In the transition from analogue to IP, system installers and integrators are often accused of slowing things down because of their inability to adapt to changing technology. One distributor, DVS, is aiming to change that. We spoke to Managing Director Shaun Bowie.
DVS, based in Cardiff but with a national footprint, was established 11 years ago as a CCTV distributor but in the past three years it has adopted a real focus on IP technology which has led to some impressive growth figures.
A strictly trade-only supplier, the company deals with most of its customers over the phone or through its network of sales reps around the UK. It employs 22 staff and last year had a turnover of £10m.
According to Managing Director Shaun Bowie, the company is not about shifting stock on the basis of least cost pricing. He said that the key strength of the company is the quality of the staff. “It’s a young sales force – average age 32 – very experienced and very IP literate,” he said.
Seven sales people – all with at least eight years’ experience in security and CCTV – plus six technical support staff means that the company works hard to help its installers understand the technology that they are working with.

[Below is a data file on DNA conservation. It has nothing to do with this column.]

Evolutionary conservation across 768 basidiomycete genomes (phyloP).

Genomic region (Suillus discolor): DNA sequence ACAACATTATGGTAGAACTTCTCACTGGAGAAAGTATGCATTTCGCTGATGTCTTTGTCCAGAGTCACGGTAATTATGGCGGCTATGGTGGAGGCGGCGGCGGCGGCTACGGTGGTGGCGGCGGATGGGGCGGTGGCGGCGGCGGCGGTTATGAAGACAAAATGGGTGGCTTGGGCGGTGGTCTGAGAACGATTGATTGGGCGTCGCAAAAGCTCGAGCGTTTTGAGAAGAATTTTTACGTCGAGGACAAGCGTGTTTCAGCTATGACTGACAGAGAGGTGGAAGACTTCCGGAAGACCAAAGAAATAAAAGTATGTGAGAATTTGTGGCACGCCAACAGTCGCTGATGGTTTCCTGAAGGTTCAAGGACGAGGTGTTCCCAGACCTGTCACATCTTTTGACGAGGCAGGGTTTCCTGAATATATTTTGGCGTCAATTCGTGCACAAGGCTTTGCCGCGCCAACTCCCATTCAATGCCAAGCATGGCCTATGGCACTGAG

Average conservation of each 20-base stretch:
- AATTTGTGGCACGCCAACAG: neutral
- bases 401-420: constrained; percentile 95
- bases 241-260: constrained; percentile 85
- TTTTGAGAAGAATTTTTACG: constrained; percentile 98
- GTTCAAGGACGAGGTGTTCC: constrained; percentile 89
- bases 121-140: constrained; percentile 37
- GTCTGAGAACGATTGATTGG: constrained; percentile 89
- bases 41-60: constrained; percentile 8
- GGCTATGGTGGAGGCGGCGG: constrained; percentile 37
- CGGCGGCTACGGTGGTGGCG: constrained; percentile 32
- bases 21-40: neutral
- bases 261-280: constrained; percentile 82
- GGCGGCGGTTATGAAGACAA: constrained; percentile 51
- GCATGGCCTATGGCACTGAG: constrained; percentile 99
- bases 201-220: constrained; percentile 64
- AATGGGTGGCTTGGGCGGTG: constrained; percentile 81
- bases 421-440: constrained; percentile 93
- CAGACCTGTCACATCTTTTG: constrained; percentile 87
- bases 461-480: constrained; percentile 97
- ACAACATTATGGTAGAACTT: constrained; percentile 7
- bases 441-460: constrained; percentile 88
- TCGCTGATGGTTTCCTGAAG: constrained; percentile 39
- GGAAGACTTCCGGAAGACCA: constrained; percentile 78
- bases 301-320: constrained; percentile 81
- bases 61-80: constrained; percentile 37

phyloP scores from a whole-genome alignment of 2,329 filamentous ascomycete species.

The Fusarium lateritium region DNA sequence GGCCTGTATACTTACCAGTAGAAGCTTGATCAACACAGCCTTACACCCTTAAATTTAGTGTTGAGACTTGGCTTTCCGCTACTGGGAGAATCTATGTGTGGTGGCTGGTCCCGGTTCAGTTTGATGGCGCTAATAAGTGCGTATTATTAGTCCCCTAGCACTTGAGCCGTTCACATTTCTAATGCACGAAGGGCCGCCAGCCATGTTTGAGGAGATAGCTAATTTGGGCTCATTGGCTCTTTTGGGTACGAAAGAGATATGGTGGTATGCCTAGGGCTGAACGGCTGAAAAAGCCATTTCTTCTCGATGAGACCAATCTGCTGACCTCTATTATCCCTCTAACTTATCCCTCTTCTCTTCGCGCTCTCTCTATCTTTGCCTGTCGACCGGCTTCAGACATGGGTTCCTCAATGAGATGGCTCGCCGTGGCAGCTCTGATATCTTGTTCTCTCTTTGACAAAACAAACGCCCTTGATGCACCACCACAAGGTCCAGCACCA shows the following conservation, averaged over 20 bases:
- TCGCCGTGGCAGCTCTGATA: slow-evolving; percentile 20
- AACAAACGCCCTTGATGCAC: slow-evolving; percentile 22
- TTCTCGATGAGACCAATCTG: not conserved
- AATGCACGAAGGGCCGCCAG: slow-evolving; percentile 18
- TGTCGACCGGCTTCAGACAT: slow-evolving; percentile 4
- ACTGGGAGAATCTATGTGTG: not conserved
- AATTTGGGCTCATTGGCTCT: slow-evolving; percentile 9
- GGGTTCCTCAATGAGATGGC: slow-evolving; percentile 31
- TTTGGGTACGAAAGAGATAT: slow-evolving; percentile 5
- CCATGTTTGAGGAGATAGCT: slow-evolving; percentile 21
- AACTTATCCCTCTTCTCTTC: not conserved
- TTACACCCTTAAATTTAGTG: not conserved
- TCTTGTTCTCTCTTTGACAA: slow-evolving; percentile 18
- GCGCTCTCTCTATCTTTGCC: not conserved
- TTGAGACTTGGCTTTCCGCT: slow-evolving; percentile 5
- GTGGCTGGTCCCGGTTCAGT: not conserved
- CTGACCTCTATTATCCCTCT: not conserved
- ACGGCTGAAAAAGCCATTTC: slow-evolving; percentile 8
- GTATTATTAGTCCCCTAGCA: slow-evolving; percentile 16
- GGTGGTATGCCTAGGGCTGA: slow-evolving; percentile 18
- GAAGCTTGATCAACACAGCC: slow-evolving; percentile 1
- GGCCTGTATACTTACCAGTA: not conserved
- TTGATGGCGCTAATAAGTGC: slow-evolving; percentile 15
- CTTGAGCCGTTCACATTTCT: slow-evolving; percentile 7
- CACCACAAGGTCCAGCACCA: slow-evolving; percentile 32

“Design work tends to be done by the sales force, and we are continually told by our customers that our post-sales support is very good,” he said. “Because there is a push to IP and most of our installers grew up with analogue, we try to help by offering free technical support. We have dedicated fibre lines coming into the building so each of our six technical support staff can be online, working with customers on their equipment remotely, at the same time.”
The depth of the team’s technical knowledge is impressive. “It’s not just CCTV support – we have one guy with a computer networking degree, so we can help at any level on the networking side.”
Given the level of support that the company has put into IP, it’s not surprising that this accounts for 80% of the company’s revenues. “We are much more heavily weighted toward IP than other distributors,” Bowie said. “And that percentage is increasing quarter by quarter, and by the end of the financial year in October it will be close to 90%.”